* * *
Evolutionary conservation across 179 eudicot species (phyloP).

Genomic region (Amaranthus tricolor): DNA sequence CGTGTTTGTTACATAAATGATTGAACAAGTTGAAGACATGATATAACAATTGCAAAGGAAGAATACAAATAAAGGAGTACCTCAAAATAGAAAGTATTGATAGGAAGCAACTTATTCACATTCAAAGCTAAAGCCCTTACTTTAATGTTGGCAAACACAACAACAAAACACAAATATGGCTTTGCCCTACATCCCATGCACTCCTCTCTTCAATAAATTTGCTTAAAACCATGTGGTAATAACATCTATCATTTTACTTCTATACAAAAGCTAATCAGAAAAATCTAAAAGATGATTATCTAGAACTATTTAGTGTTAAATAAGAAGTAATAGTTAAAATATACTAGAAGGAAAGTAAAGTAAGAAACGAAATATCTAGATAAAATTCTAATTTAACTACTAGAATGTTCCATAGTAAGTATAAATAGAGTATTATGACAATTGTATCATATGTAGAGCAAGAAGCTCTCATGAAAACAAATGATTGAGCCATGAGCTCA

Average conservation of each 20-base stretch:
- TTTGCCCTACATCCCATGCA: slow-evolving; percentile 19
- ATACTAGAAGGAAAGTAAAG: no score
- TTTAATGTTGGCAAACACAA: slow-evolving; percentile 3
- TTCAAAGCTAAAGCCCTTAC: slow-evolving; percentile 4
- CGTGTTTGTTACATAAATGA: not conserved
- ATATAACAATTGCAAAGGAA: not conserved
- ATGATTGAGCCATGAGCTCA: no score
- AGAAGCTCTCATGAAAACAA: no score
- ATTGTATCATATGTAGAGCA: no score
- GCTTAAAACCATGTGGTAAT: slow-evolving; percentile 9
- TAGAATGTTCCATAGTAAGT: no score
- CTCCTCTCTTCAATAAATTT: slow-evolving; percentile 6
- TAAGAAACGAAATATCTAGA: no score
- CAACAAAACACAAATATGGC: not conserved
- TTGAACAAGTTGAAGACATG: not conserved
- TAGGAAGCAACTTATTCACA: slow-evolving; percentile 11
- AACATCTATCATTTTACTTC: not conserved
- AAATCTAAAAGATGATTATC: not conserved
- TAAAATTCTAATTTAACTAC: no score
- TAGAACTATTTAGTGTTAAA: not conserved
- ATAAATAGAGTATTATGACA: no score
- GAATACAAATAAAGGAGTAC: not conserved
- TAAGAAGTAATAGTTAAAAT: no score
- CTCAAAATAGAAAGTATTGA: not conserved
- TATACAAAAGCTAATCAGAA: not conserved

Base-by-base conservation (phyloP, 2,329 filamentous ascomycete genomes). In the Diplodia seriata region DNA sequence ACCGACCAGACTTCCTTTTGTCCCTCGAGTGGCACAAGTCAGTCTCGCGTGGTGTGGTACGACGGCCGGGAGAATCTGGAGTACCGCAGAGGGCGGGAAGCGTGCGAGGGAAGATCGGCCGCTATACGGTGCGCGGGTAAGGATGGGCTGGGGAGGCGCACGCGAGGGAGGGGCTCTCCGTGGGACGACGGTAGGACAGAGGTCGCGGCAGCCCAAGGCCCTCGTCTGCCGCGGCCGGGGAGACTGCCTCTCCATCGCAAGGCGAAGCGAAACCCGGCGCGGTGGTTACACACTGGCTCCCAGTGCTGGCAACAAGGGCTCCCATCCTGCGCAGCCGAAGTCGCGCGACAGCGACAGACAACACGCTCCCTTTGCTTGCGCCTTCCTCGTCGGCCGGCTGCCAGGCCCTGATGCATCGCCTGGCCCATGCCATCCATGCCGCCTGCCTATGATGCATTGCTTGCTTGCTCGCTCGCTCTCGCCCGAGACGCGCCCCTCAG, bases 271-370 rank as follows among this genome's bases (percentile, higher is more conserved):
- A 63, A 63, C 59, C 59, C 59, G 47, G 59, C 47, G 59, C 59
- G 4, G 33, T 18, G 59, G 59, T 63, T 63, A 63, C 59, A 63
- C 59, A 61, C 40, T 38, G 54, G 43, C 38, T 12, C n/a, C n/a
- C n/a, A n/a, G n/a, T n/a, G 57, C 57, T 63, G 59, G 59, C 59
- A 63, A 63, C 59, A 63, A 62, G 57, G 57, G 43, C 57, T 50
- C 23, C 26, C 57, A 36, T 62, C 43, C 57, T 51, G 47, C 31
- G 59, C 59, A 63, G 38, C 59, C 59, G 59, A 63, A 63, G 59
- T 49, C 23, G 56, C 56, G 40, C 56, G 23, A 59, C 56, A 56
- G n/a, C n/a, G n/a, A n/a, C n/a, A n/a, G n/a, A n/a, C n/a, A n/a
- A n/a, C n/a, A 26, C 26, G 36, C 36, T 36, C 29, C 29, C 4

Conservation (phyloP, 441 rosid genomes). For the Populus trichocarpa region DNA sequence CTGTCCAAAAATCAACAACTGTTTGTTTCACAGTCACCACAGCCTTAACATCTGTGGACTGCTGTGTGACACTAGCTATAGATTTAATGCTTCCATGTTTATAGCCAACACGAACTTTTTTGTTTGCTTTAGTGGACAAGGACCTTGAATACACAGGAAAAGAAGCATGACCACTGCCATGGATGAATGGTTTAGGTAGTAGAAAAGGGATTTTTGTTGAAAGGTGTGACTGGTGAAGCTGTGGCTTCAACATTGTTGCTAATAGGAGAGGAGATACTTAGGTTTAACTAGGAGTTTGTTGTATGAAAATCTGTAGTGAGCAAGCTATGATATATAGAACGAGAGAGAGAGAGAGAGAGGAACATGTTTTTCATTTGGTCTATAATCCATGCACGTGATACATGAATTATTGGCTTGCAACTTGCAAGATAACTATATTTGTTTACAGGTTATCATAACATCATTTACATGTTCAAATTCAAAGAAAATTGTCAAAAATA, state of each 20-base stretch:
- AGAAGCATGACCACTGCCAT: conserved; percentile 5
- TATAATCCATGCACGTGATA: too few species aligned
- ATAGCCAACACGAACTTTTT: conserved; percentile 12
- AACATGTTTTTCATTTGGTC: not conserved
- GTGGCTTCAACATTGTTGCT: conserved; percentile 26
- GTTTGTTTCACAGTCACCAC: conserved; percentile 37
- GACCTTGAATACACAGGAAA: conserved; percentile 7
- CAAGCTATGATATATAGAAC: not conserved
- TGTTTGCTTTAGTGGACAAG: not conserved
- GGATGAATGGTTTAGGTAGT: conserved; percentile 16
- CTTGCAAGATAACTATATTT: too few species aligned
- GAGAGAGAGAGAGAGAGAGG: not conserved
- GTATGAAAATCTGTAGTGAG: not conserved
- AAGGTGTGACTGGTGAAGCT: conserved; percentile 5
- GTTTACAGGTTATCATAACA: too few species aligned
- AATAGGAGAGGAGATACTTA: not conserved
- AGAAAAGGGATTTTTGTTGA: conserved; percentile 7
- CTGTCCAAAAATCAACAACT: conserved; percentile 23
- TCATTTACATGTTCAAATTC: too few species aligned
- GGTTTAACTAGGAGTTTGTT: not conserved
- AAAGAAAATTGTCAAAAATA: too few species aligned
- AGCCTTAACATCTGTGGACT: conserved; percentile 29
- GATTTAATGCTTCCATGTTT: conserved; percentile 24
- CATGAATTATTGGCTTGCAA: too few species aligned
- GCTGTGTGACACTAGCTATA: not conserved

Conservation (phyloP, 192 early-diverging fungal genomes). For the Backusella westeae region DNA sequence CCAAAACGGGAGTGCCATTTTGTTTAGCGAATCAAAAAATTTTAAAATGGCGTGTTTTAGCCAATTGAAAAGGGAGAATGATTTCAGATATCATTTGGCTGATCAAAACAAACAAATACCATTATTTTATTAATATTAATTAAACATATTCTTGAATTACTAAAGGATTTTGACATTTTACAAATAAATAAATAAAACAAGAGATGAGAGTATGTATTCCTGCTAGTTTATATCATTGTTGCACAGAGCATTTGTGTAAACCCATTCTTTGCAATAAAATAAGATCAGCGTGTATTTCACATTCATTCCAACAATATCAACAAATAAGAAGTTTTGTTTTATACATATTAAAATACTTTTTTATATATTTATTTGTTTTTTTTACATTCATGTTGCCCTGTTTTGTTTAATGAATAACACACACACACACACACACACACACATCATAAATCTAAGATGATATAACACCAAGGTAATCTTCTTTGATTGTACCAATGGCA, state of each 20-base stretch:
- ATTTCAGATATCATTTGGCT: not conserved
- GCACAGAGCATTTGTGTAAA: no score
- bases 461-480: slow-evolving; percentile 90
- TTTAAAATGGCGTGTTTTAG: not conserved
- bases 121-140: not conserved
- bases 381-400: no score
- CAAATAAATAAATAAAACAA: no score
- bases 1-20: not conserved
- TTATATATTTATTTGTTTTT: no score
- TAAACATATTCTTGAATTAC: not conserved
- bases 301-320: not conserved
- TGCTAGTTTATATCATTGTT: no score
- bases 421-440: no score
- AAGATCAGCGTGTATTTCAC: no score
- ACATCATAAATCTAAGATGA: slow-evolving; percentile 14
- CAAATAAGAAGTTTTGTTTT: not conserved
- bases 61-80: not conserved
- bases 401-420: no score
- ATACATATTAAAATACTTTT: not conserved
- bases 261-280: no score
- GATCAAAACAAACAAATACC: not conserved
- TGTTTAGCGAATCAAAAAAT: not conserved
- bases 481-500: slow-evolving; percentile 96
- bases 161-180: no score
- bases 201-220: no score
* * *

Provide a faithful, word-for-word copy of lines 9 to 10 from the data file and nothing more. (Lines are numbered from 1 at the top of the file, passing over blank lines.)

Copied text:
- ATATAACAATTGCAAAGGAA: not conserved
- ATGATTGAGCCATGAGCTCA: no score